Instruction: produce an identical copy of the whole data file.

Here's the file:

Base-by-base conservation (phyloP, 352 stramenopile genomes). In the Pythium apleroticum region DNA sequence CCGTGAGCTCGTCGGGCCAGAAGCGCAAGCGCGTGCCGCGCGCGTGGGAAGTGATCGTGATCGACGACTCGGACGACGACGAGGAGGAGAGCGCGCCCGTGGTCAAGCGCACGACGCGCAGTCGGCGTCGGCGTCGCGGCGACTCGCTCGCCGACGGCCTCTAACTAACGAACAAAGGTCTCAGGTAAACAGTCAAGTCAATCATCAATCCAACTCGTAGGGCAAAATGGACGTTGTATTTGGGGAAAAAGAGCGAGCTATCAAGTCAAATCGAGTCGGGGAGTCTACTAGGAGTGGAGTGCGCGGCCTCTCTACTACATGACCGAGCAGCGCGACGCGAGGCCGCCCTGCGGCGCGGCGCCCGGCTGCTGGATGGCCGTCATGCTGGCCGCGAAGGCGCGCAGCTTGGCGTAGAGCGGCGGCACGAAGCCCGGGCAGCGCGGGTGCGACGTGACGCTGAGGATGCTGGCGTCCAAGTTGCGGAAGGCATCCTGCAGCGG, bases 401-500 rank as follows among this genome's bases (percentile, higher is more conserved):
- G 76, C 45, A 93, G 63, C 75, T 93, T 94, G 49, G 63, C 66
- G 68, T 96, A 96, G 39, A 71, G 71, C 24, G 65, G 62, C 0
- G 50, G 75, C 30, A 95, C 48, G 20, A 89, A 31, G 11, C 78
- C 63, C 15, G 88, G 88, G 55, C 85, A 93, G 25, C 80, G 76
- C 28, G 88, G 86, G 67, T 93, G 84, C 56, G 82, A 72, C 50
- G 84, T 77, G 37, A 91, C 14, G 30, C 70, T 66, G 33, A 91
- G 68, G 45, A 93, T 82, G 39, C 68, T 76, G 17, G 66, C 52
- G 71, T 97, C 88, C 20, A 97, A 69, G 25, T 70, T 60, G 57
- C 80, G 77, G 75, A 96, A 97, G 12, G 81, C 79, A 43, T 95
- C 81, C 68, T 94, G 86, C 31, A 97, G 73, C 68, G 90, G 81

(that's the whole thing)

Base-by-base conservation (phyloP, 352 stramenopile genomes). In the Pythium apleroticum region DNA sequence CCGTGAGCTCGTCGGGCCAGAAGCGCAAGCGCGTGCCGCGCGCGTGGGAAGTGATCGTGATCGACGACTCGGACGACGACGAGGAGGAGAGCGCGCCCGTGGTCAAGCGCACGACGCGCAGTCGGCGTCGGCGTCGCGGCGACTCGCTCGCCGACGGCCTCTAACTAACGAACAAAGGTCTCAGGTAAACAGTCAAGTCAATCATCAATCCAACTCGTAGGGCAAAATGGACGTTGTATTTGGGGAAAAAGAGCGAGCTATCAAGTCAAATCGAGTCGGGGAGTCTACTAGGAGTGGAGTGCGCGGCCTCTCTACTACATGACCGAGCAGCGCGACGCGAGGCCGCCCTGCGGCGCGGCGCCCGGCTGCTGGATGGCCGTCATGCTGGCCGCGAAGGCGCGCAGCTTGGCGTAGAGCGGCGGCACGAAGCCCGGGCAGCGCGGGTGCGACGTGACGCTGAGGATGCTGGCGTCCAAGTTGCGGAAGGCATCCTGCAGCGG, bases 401-500 rank as follows among this genome's bases (percentile, higher is more conserved):
- G 76, C 45, A 93, G 63, C 75, T 93, T 94, G 49, G 63, C 66
- G 68, T 96, A 96, G 39, A 71, G 71, C 24, G 65, G 62, C 0
- G 50, G 75, C 30, A 95, C 48, G 20, A 89, A 31, G 11, C 78
- C 63, C 15, G 88, G 88, G 55, C 85, A 93, G 25, C 80, G 76
- C 28, G 88, G 86, G 67, T 93, G 84, C 56, G 82, A 72, C 50
- G 84, T 77, G 37, A 91, C 14, G 30, C 70, T 66, G 33, A 91
- G 68, G 45, A 93, T 82, G 39, C 68, T 76, G 17, G 66, C 52
- G 71, T 97, C 88, C 20, A 97, A 69, G 25, T 70, T 60, G 57
- C 80, G 77, G 75, A 96, A 97, G 12, G 81, C 79, A 43, T 95
- C 81, C 68, T 94, G 86, C 31, A 97, G 73, C 68, G 90, G 81